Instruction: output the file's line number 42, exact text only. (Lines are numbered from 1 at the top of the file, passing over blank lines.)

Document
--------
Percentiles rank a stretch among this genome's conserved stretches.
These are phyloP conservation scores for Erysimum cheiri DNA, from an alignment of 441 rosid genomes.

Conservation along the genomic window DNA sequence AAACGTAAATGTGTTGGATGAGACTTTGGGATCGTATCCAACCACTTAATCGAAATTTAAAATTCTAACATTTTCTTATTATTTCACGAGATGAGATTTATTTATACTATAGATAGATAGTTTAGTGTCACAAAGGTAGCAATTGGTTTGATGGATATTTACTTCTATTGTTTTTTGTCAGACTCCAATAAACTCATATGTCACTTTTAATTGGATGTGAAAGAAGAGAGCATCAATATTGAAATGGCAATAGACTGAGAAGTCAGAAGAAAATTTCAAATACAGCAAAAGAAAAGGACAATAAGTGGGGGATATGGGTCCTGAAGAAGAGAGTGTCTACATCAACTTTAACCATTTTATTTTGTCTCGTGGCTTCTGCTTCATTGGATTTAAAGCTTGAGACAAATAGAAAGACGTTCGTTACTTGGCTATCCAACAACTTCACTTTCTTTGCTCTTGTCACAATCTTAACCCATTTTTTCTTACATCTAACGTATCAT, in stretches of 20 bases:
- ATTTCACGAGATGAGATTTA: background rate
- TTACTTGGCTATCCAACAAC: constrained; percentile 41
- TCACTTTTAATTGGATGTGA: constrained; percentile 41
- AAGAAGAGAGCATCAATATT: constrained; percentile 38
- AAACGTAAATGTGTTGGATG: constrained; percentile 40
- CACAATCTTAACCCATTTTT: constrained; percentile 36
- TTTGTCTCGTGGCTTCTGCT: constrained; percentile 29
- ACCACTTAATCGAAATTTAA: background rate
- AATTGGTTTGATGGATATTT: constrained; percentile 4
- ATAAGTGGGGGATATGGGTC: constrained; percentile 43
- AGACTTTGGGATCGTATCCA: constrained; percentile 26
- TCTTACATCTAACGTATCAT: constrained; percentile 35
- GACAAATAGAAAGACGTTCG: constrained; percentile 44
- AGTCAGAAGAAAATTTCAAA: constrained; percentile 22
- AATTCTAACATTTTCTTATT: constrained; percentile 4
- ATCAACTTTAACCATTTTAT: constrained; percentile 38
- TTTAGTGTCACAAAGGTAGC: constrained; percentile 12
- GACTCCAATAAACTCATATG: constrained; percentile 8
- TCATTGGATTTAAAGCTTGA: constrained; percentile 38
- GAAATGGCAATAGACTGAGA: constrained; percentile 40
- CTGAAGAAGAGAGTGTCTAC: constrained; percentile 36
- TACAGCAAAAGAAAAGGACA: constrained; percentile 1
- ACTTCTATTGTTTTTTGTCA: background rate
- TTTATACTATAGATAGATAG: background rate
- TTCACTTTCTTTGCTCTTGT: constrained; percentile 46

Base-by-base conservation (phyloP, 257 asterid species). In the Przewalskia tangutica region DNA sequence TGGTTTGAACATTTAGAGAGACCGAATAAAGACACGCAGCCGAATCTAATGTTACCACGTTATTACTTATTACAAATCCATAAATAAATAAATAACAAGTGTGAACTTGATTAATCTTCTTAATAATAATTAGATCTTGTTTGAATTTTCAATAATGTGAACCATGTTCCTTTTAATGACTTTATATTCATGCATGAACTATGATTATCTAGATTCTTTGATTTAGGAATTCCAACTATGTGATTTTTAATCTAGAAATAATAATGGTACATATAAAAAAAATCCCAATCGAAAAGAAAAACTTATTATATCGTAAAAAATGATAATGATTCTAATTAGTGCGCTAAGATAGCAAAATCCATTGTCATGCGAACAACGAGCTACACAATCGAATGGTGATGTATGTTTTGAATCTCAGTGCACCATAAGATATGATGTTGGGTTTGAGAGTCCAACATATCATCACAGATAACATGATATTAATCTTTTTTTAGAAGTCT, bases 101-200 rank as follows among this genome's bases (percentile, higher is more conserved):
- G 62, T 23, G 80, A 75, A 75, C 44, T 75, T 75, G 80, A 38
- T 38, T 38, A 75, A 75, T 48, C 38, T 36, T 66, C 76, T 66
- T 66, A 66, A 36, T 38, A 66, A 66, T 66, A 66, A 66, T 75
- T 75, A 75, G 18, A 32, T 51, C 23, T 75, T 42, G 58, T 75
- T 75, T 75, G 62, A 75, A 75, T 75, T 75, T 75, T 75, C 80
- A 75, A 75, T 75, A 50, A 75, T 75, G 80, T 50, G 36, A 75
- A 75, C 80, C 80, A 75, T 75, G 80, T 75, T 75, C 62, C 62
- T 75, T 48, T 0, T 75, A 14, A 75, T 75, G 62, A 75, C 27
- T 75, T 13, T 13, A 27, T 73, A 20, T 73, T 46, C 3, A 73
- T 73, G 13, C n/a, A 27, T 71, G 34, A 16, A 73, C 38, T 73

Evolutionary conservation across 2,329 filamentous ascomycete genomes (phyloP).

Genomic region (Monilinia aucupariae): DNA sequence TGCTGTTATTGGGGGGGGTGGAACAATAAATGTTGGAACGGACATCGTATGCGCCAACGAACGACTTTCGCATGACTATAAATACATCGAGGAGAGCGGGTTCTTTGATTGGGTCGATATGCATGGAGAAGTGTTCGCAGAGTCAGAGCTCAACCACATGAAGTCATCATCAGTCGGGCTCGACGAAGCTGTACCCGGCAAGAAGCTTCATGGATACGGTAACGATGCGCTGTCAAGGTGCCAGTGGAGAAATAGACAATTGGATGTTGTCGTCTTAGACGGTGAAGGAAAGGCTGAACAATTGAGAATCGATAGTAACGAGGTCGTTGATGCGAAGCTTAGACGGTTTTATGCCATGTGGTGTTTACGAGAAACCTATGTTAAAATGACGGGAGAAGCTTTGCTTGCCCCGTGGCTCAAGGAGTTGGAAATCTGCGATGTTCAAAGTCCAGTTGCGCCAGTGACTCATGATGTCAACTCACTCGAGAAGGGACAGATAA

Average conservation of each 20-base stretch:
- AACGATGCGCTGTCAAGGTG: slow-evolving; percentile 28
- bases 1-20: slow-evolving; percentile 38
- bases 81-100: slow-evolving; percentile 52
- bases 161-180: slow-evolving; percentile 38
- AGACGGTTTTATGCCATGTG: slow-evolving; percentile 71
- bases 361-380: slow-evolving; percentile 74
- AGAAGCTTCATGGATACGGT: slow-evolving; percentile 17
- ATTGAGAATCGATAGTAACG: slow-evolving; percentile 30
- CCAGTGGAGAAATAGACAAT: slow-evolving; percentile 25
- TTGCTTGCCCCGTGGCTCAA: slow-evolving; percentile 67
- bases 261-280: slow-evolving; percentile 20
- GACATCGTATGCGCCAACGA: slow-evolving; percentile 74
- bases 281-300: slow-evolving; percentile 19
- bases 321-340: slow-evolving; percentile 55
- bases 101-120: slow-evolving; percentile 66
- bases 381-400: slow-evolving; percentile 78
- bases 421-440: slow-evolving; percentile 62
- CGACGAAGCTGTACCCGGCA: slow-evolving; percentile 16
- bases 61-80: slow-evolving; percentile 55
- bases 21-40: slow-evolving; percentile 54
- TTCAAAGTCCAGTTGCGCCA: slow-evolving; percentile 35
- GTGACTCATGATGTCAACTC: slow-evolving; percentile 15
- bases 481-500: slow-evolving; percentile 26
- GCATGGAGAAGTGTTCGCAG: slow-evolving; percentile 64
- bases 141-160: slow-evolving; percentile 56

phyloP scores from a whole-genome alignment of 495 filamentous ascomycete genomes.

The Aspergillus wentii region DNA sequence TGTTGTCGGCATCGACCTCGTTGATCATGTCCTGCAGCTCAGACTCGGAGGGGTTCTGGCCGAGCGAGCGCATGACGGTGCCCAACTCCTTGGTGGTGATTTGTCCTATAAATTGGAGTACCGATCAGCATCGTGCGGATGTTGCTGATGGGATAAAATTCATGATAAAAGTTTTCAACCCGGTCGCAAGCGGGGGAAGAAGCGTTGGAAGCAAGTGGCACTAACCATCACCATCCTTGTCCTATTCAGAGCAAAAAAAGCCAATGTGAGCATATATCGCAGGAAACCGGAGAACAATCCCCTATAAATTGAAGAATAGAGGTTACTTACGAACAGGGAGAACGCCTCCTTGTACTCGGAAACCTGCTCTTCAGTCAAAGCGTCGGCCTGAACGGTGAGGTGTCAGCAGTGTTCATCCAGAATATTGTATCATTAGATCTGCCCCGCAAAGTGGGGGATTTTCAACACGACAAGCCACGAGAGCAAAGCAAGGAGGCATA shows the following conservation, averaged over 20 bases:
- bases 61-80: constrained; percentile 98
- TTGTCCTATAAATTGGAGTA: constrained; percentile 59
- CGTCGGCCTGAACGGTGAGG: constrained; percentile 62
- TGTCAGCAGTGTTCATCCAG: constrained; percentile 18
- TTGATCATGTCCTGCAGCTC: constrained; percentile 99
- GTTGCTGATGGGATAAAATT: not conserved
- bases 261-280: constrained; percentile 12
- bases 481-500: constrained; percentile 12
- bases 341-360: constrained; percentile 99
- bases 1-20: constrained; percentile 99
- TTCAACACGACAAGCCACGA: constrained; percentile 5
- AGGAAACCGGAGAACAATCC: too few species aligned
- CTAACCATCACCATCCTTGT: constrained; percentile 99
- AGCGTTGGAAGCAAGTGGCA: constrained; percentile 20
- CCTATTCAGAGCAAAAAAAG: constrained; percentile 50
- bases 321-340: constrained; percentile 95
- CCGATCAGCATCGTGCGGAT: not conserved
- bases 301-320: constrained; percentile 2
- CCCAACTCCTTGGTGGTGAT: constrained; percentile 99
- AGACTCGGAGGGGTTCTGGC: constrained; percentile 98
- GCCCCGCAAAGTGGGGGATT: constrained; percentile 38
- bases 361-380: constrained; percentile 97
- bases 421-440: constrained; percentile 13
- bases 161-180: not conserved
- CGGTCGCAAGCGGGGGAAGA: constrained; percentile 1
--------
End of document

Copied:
Average conservation of each 20-base stretch: